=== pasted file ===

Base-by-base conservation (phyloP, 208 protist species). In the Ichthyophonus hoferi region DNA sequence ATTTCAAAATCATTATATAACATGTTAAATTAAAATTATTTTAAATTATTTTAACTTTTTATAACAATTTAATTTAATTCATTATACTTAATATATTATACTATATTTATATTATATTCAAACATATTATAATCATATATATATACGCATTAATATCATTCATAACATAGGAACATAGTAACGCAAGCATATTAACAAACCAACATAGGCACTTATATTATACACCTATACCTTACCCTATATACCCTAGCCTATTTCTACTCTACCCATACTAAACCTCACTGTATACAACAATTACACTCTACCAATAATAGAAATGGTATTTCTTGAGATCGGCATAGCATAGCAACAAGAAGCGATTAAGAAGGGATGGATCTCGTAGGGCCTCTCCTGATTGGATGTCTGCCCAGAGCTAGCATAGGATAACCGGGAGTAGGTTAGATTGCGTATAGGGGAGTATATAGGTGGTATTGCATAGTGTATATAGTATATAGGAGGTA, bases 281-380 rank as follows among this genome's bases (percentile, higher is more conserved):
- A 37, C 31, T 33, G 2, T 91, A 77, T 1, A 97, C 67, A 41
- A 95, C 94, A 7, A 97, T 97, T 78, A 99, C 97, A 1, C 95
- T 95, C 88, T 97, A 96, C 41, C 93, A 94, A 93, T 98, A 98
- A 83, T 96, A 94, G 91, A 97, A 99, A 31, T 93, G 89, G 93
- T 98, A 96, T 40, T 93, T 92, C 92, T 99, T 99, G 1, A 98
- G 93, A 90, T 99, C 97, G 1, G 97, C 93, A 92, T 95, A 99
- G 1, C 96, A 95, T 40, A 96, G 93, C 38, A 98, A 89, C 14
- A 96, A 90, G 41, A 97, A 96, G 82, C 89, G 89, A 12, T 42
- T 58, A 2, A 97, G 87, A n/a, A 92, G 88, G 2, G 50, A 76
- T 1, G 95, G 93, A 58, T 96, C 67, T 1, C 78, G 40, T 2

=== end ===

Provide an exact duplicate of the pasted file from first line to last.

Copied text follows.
Base-by-base conservation (phyloP, 208 protist species). In the Ichthyophonus hoferi region DNA sequence ATTTCAAAATCATTATATAACATGTTAAATTAAAATTATTTTAAATTATTTTAACTTTTTATAACAATTTAATTTAATTCATTATACTTAATATATTATACTATATTTATATTATATTCAAACATATTATAATCATATATATATACGCATTAATATCATTCATAACATAGGAACATAGTAACGCAAGCATATTAACAAACCAACATAGGCACTTATATTATACACCTATACCTTACCCTATATACCCTAGCCTATTTCTACTCTACCCATACTAAACCTCACTGTATACAACAATTACACTCTACCAATAATAGAAATGGTATTTCTTGAGATCGGCATAGCATAGCAACAAGAAGCGATTAAGAAGGGATGGATCTCGTAGGGCCTCTCCTGATTGGATGTCTGCCCAGAGCTAGCATAGGATAACCGGGAGTAGGTTAGATTGCGTATAGGGGAGTATATAGGTGGTATTGCATAGTGTATATAGTATATAGGAGGTA, bases 281-380 rank as follows among this genome's bases (percentile, higher is more conserved):
- A 37, C 31, T 33, G 2, T 91, A 77, T 1, A 97, C 67, A 41
- A 95, C 94, A 7, A 97, T 97, T 78, A 99, C 97, A 1, C 95
- T 95, C 88, T 97, A 96, C 41, C 93, A 94, A 93, T 98, A 98
- A 83, T 96, A 94, G 91, A 97, A 99, A 31, T 93, G 89, G 93
- T 98, A 96, T 40, T 93, T 92, C 92, T 99, T 99, G 1, A 98
- G 93, A 90, T 99, C 97, G 1, G 97, C 93, A 92, T 95, A 99
- G 1, C 96, A 95, T 40, A 96, G 93, C 38, A 98, A 89, C 14
- A 96, A 90, G 41, A 97, A 96, G 82, C 89, G 89, A 12, T 42
- T 58, A 2, A 97, G 87, A n/a, A 92, G 88, G 2, G 50, A 76
- T 1, G 95, G 93, A 58, T 96, C 67, T 1, C 78, G 40, T 2